Wind Energy_LiDAR:The key to increase yields

SWE 2014 08

Wind Energy lidar The key to increase yields Wind-generated electricity is globally exposed to a growing cost pressure. As a consequence of that the primary concern of every developer and operator must be to search for opportunities to utterly exploit their project’s potentials. LiDAR technology may be one way. Once the turbine’s blades are spinning, the possibilities for optimizations are restricted to technical fine-tuning of yaw control or other components and smart service and maintenance strategies for the enhancement of the technical availability of the turbines. However, the biggest potentials to increase yields and earnings of a wind energy project are located long before the erection of the turbines, in the very beginning of the development phase. Acquiring a detailed knowledge of the project site’s wind conditions seems to be the very key for the finding of the most efficient solutions. And the latest technical developments, namely the evolution of highly precise and flexible remote sensing devices (RSD) like the LiDAR technology (Light Detection And Ranging), open up new possibilities to create an informative complete picture of the project site’s potentials. Traditionally, wind speed and wind direction are measured with mechanical sensor technology like cup anemometers and wind vanes mounted on meteorological masts. According to international standards, those masts have at least two thirds of the hub height. For predictions about the wind profile of the entire swept rotor area extrapolations are necessary – a method that implicates a significant degree of uncertainty. The same holds true for predictions about the wind speed at other areas of larger project sites, especially in complex terrain. The ideal wind farm layout The target must be to minimise those uncertainties in order to be able to find the ideal solution with respect to turbine’s specifications and site layout: knowing the best spots for the turbines can significantly increase the yields of a project, especially when multiplied by the supposed twenty years of operation. However, the performance of the wind turbines is not only reflected by the energy output but also by robustness of technology. The detailed knowledge of the meteorological parameters allows designing and selecting the most appropriate turbine technology. For those reasons the state-of-the-art in wind resource evaluation implies the use of LiDAR technology alongside traditional met masts. Recent LiDAR systems allow wind measurements at multiple heights and up to 200 meters, providing highly reliable results comparable The energy-autonomous LiDAR measurement trailer is equipped with PV and fuel cells. Photo: BBB Umwelttechnik 46 Sun & Wind Energy 8+9/2014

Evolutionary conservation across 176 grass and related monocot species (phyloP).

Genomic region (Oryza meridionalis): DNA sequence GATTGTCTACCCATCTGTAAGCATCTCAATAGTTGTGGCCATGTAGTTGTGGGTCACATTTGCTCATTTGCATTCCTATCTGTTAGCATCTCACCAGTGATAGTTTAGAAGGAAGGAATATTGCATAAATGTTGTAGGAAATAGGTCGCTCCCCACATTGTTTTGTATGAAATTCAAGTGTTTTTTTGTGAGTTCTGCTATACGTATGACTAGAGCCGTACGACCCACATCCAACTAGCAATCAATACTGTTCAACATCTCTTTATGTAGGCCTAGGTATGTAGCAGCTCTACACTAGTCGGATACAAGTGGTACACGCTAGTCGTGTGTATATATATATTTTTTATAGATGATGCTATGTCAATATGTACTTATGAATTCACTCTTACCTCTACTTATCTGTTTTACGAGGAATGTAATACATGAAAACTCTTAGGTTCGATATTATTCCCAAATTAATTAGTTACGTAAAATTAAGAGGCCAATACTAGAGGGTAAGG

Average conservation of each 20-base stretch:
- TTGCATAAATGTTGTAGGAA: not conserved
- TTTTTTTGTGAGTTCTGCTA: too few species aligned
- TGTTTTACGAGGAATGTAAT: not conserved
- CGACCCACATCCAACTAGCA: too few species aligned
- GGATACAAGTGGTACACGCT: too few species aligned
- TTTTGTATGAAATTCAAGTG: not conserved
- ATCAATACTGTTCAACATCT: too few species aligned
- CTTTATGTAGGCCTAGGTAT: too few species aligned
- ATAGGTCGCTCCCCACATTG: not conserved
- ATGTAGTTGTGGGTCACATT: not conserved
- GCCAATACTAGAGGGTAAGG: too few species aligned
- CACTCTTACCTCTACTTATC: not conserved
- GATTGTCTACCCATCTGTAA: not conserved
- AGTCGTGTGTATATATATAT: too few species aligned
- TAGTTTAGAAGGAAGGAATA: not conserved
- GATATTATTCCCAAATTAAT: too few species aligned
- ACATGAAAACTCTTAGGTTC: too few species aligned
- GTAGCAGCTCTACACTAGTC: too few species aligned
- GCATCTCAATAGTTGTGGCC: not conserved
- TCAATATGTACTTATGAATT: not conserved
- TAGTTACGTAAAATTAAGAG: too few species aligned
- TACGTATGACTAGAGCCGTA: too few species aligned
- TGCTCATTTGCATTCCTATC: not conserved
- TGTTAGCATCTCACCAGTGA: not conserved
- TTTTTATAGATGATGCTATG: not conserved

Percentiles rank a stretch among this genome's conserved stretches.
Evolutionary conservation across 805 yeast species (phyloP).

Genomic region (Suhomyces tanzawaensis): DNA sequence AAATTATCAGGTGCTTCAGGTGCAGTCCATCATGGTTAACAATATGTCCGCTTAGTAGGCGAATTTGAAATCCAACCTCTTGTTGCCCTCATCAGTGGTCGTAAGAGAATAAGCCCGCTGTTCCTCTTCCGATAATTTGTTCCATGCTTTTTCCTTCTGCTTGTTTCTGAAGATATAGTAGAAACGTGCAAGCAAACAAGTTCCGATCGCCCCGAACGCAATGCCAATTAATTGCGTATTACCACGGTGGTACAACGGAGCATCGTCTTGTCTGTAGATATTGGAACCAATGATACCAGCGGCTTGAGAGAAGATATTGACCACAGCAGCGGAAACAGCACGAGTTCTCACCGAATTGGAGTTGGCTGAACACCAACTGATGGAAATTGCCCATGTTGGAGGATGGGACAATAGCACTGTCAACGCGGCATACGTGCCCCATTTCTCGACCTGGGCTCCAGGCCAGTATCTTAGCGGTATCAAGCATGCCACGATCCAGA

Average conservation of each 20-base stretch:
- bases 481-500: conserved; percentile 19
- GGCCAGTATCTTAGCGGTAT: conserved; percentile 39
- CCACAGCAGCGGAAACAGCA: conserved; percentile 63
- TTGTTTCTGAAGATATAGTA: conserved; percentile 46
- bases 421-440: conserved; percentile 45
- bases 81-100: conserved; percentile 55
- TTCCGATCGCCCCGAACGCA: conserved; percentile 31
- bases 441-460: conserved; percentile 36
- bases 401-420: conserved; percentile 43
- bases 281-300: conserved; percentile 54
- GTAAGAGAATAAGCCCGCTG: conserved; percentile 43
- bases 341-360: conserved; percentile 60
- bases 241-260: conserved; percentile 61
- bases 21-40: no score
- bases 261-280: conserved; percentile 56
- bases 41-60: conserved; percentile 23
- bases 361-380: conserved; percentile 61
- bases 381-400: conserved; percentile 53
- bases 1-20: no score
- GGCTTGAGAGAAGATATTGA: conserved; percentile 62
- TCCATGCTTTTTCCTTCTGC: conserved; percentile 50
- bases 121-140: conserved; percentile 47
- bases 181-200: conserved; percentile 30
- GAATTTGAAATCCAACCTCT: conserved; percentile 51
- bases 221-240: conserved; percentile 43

SWE 2014 08
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